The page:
Drake ICOM Yaesu receiver dynamic range measurement


Home ]Up ]Sorted by IM3 ]


Here a few measurements of receivers, using 500Hz filters. 

MDS is a measure of sensitivity. -135dBm is 10dB
more sensitive than -125dBm. This number doesn’t matter very much in what you
actually hear.
The real test is if you hear a very noticeable noise increase
when you connect an antenna to the receiver.  If you hear an obvious noise
increase when you connect an antenna instead of a dummy load, your receiver is sensitive enough!
You should check sensitivity at the quietest time with the narrowest
selectivity you use on every antenna you use.

Contrary to folklore and hyperbole, there isn’t a receiver sold today that
can dig into noise more than others on CW based on sensitivity or the use of a
DSP or multiple DSP systems. The exceptions are:

  • Increased selectivity will reduce noise
  • Poor AGC design or detector problems can cause mixing of signals and noise

If you read a review that claims a receiver made weak signals appear from
nowhere, you better keep a wary eye on the rest of the review. It is possible
for a receiver to be abnormally bad, but it is not possible for a receiver to
work better than other properly working receivers based on sensitivity.

BDR is blocking dynamic range. This is the point
where a strong signal either 2 or 10kHz just starts to make your receiver lose
sensitivity. The bigger the number the better, ESPECIALLY at 2kHz spacing.
number you want here is probably around 80dB or more if you live in a reasonably
location and work weak signals on crowded bands. If you run two transmitters on
the same band or have a neighbor who operates near your frequency, you almost
certainly need more dynamic range. I’m in a very quiet rural location and have very
directive antennas, and 80dB blocking DR suits my requirements just fine most of the

IMDR is intermodulation dynamic range. This
is the single most important number when comparing receivers.

This is
where two or more strong close-frequency signals mix and generate a new phantom
signal or multiple tones in a adjacent frequency SSB
signal mix with themselves and make what sounds like splatter. The measurement
is made just at the point where the phantom signal level is high enough to
interfere with the weakest signal your receiver can detect. IMDR is a measure of how badly your own receiver causes
problems you might blame on other people. Bigger numbers mean better receivers. It
is most important the 2kHz number be good. The 10kHz test number doesn’t mean
nearly as
much, because almost any radio is good enough at 10kHz or wider.
number above 80dB is enough to stay out of trouble 99% of the time. If you
are in a noisy location, you obviously need less performance. 85dB keeps my
receivers at the point where poor quality external signals cause nearly all
off-frequency problems. With 85dB IM3DR only a few of the strongest stations
cause my receiver to make its own internal problems.

Be aware the very good Drake receivers in the test below are essentially
gutted and rebuilt receivers.  They DO NOT use Drake mixers or amplifiers! Stock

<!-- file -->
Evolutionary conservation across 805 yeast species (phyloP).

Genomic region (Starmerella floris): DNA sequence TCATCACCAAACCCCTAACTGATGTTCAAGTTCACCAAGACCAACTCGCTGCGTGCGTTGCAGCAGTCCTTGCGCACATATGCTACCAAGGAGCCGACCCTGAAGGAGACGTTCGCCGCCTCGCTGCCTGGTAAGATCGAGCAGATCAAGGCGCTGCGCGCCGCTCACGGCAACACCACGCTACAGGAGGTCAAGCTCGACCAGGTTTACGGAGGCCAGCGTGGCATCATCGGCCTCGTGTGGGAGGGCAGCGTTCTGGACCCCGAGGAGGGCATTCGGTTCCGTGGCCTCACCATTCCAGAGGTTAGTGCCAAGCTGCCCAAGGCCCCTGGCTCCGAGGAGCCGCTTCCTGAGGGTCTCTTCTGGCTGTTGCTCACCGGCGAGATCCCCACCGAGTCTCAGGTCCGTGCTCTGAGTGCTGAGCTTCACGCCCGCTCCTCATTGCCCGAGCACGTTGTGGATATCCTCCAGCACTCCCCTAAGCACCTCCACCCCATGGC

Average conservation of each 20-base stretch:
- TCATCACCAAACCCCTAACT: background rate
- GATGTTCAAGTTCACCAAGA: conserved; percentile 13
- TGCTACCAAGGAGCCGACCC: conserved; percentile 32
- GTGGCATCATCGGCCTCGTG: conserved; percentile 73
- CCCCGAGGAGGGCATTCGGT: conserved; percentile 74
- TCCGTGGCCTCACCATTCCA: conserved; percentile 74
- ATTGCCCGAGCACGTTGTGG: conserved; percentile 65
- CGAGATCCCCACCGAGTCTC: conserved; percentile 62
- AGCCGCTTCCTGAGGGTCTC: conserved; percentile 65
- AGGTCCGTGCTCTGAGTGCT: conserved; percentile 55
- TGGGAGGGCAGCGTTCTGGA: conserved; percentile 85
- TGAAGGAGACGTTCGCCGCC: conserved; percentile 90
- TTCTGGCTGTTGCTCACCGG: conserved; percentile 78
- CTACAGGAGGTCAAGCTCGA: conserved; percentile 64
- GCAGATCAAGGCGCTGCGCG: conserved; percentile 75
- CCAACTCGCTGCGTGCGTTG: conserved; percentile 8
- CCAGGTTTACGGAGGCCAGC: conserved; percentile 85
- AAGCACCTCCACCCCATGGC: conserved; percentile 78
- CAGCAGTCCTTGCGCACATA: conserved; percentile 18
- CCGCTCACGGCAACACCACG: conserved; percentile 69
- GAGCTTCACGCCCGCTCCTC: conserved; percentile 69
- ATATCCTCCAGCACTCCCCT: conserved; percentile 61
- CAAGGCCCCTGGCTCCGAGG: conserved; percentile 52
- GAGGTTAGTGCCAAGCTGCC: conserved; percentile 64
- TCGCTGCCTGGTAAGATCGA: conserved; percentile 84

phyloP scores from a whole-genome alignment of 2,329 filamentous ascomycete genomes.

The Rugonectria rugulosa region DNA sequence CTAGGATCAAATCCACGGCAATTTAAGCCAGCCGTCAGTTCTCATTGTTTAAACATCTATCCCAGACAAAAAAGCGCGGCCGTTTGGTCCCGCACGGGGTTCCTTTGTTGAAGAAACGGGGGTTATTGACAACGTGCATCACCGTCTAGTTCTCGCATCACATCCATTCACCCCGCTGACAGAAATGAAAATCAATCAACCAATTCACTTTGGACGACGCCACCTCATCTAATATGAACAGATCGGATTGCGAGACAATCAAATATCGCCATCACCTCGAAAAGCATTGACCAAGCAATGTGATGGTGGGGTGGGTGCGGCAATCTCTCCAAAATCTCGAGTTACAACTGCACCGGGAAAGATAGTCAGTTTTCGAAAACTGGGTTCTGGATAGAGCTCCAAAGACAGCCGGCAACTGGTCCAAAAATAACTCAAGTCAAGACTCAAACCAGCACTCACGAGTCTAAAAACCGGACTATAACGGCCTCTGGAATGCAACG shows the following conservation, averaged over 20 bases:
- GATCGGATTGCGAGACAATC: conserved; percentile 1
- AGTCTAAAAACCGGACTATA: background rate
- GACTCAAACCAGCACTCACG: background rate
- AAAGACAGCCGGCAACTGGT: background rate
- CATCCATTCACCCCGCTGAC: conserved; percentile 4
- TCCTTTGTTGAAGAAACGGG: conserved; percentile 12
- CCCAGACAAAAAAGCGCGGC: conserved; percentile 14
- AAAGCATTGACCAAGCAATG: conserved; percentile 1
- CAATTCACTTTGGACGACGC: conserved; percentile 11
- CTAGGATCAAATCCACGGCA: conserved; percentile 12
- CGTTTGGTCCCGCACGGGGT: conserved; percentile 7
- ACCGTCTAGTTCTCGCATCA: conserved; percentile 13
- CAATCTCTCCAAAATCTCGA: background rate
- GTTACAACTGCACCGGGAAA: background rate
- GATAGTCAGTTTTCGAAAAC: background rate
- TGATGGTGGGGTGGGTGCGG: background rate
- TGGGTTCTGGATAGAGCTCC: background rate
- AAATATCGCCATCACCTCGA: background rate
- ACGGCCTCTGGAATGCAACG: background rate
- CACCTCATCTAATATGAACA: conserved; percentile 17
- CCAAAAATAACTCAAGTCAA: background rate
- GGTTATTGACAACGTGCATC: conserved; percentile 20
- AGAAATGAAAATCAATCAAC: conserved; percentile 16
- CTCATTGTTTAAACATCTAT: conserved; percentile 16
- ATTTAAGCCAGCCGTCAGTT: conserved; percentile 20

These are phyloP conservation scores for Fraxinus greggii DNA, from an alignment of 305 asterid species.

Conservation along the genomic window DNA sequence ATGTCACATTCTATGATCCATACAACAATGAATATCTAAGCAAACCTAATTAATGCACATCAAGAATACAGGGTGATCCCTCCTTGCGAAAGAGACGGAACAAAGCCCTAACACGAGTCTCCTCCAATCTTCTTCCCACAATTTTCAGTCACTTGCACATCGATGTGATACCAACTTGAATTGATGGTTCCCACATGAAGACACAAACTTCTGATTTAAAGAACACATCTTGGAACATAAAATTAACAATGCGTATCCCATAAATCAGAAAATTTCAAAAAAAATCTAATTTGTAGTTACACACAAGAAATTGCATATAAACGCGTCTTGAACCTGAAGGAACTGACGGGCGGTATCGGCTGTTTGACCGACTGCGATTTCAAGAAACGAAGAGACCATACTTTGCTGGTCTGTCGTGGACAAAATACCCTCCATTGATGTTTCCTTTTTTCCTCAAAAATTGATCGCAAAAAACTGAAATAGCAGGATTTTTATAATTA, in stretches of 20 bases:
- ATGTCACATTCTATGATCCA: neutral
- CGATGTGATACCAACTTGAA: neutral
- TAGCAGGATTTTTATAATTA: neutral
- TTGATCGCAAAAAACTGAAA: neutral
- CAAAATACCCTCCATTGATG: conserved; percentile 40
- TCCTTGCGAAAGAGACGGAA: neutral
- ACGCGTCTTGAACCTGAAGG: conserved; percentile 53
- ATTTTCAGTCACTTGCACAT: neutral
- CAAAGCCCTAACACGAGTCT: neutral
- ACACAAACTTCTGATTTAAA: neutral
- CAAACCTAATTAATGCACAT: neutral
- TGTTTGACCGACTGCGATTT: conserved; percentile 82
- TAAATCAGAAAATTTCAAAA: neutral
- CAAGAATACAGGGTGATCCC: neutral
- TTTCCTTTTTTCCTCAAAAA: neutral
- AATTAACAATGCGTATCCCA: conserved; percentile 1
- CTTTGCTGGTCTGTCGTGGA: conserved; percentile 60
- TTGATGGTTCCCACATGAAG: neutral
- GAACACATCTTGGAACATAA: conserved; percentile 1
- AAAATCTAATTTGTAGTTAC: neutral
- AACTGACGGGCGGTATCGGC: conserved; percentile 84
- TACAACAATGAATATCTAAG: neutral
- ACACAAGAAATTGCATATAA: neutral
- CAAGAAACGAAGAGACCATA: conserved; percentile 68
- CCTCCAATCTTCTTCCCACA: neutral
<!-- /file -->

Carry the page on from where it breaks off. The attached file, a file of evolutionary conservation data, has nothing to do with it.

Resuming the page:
suffer from severe problems. See the notes!


Model serial MDS 2kHz  BDR 10kHz BDR 2kHz IMDR 10kHz IMDR
FT1000MP 8N370165 -135 73.5 84 62*      75.5**

note 1

70.5*    80**  note1
FT1000D -134 68 85 72 81
FT1000D/W8JI mods -136 73 87 89 88
FT1000MK V stock -131 74 86 60 note1A 77 note 1A
FT1000MK V

W8JI mods




Mods and Inrad







-137 pre1 on

-127 no preamps





IC-751A -140 83.5 98 79 91
IC-756 PRO -133 N/A 78 67 77
IC-7800 -127 80  98 78 88@5kHz

R4C S/N 17816 stock -132 57 109 48 82 note2
R4C S/N 22291 stock -139 80 116 68 86 note3
R4C 17816 med mod -140 96 115 92 103 note4
R4C heavy mod -143 127 131 118 119 note5

TS-870 Inrad 400Hz IF filter mod (AIP) -139










TenTec Orion -129 98 100 92 92

Note 1: The FT1000MP has the same inherent problem as the FT1000 and FT1000D.
A noise-blanker FET is left on even when the noise blanker is turned off with
front panel NB and NB-W switches
This FET connects directly to the IF, and overloads when strong signals are
present. Unlike the FT1000 and FT1000D, the front panel noise blanker level
control affects the FT1000MP IMD performance. * is with the NB gain control fully
advanced, ** is with the NB gain control fully off. In ALL cases the NB
off-on switch is OFF!!

Note 1A: Yaesu copied the same basic NB from the FT1000D, and
so this radio also has a NB problem even when the NB is switched off. This test
was with NB gain menu set for minimum gain. The radio is worse when NB gain is
increased in the NB gain menu.   

Note 2: This is a MOSFET 2nd mixer R4C, aligned and in good shape but with no
changes. This receiver is almost useless for weak signal CW work of any kind
because of poor IM performance and filter blow-by.  

Note 3: This is a tube 2nd mixer R4C, aligned and in good shape but with no
changes. This receiver is almost useless for contesting or crowded bands because
of poor IM performance and bad filter blow-by. 

Note 4: This is the same receiver in note 2, but with the following changes:

  1. Increased screen voltage on RF amplifier to 130 volts.
  2. 6J6 first mixer with oscillator injection increased to 5 volts.
  3. Diode double-balanced 2nd mixer with +10dBm injection.
  4. 10dB of gain removed from first mixer and first IF and redistributed
    behind the narrow filter.
  5. Sherwood Engineering 600Hz roofing filter.
  6. New AGC system. After narrow filter only, no AGC on front end.

Note 5: Gutted and rebuilt with solid-state double balanced high-level
mixers. No vacuum tubes in signal path. Sherwood 600Hz roofing

This page has been viewed
Hit Counter times since revised on June 28, 2004

©2004 W8JI